In nature, wildfires are actually a normal, necessary component of the ecosystem – part of the life-cycle of birth, death, and rebirth. Where humans are concerned, however, fires are one of the most destructive and dangerous disasters for our physical communities and possessions as well as our health.
If you are already susceptible or suffering from respiratory conditions or allergies this is a likely time for a flare, but the poor air quality can trigger symptoms for anyone, especially pregnant women, new moms, children, and the elderly.
Some Conditions exacerbated by Polluted, Dry, Hot Air include:
- Asthma and Allergies
- Eczema and other skin conditions
- Cough, Sneezing, runny or bloody nose
- Sore or scratchy throat
- Nausea, loss of appetite
- Fatigue, insomnia
- Headaches, migraines
- Monitor air quality at sites such as The South Coast Air Quality Management District site that provides hourly updates on local conditions.
- Minimize time outdoors on smoky days, and avoid strenuous outdoor activities.
- Seek air conditioning, and if possible choose the re-circulated air option on your personal unit.
- Don’t rely on dust masks found at the hardware store as they are designed for large particle than is present in smoke.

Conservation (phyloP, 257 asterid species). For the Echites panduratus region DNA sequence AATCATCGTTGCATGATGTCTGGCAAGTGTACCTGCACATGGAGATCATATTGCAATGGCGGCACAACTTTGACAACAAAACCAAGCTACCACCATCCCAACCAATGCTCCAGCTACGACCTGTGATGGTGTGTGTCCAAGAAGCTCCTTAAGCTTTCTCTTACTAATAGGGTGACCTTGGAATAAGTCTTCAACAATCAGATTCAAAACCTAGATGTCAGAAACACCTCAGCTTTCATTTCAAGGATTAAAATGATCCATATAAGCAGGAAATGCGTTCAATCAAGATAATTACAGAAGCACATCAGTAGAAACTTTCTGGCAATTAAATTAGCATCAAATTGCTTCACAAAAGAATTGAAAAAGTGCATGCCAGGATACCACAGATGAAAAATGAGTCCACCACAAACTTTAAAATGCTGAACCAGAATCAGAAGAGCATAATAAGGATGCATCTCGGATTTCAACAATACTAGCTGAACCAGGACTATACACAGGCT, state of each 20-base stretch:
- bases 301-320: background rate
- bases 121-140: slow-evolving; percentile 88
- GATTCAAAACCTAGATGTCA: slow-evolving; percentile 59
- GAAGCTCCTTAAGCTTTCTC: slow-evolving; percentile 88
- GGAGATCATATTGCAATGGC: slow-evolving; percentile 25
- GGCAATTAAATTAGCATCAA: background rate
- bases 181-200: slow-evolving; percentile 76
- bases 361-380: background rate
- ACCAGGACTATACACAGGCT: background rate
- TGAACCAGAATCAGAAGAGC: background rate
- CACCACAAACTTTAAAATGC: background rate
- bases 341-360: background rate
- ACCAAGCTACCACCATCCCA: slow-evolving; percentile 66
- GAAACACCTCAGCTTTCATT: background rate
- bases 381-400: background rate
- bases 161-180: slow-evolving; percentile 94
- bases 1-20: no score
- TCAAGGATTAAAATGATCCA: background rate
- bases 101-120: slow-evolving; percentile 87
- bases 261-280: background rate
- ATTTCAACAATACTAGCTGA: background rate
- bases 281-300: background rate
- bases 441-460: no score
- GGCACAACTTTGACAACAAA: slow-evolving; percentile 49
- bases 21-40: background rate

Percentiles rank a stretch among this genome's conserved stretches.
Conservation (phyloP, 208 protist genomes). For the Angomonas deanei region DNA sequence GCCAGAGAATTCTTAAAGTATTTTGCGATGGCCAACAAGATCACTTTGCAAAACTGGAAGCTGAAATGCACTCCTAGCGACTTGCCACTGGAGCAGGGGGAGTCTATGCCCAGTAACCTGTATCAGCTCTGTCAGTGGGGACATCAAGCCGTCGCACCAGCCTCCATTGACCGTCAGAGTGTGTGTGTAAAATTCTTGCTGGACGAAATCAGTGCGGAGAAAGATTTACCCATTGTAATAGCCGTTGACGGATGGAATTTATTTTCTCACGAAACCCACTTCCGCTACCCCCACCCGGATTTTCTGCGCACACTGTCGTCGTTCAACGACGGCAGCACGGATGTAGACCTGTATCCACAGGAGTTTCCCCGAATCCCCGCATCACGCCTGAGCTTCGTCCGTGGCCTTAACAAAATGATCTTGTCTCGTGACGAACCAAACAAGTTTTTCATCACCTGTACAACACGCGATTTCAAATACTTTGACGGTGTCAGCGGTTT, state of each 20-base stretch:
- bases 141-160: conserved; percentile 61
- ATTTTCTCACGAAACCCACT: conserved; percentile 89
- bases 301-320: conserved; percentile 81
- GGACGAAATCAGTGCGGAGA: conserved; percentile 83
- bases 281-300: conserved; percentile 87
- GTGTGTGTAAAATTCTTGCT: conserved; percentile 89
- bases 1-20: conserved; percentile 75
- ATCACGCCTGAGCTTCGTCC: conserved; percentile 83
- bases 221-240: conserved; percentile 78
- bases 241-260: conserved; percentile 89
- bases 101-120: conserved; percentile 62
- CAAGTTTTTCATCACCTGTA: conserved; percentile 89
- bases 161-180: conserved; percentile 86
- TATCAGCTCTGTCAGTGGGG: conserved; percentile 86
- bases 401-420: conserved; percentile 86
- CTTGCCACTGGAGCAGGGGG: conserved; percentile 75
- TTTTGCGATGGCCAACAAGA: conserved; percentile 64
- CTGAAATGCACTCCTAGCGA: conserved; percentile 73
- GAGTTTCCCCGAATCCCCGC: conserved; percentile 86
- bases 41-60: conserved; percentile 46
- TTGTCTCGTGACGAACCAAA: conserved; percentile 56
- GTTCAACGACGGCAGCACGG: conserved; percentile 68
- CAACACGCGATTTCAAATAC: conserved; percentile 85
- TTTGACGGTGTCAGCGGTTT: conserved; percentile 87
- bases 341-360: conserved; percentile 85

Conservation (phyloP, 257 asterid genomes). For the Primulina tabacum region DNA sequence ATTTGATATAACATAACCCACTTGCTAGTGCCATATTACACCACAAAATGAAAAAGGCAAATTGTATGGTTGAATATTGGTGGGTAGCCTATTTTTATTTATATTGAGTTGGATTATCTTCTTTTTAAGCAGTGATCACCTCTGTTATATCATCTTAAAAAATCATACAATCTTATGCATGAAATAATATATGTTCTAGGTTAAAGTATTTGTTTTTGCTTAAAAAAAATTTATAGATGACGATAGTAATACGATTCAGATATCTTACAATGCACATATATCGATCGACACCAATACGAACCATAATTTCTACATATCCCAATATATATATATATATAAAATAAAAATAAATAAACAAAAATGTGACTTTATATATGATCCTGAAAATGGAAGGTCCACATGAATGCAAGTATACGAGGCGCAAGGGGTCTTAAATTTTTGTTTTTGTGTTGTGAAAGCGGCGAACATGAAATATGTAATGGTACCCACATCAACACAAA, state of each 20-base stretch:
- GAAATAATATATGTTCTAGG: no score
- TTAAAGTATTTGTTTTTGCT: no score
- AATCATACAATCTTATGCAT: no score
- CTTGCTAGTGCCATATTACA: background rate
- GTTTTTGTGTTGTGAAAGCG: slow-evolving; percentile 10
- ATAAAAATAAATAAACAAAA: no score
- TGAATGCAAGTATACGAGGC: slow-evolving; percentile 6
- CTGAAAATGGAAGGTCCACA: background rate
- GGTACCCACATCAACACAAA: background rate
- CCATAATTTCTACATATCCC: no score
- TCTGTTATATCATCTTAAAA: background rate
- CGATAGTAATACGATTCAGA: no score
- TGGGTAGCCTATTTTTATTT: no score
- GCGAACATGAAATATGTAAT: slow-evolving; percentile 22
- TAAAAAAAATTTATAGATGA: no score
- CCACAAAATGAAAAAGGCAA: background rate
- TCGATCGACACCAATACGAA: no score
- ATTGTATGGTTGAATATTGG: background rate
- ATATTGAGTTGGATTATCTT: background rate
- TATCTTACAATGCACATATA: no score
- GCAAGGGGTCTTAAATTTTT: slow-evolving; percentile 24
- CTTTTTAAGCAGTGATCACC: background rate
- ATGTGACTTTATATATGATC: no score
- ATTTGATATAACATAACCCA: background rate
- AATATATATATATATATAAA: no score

Preventative medicine- This a perfect opportunity to be pro-active in protecting your family’s health.
- Be prepared – If you are susceptible to any of the conditions listed above, be sure to have a good herbal formula or some reliable supplements on hand to fend off the conditions before they become full-blown.
- Stay hydrated - Drink plenty of water. For optimal absorption, add a pinch of high quality sea salt and a squeeze of lemon to insure that the water is electrolyte rich.
- Anti-oxidants – Take extra vitamin C and E. Eat lots of fruit. Some fun drinks to combine hydration with anti-oxidants include iced green tea or hibiscus tea with lemon.
- Omega 3′s and Probiotics- These 2 supplements are key for a healthy immune system. Among their many benefits, they will keep inflammation low and the digestion healthy.
Wind, Fire, and Chinese Medicine
In Chinese Medicine, the hot winds and blazing fires of late summer often lead to conditions we call “Wind Heat.” Wind Heat is considered a “external” invasion of the body characterized by symptoms such as allergic reactions, asthma, sore throat, dry and/or red eyes, fever, headaches, and skin rashes. Wind heat conditions are easily prevented and resolved with herbs and acupuncture – effective and safe alternatives to pharmaceutical remedies for conditions brought on by these hot, smoky days.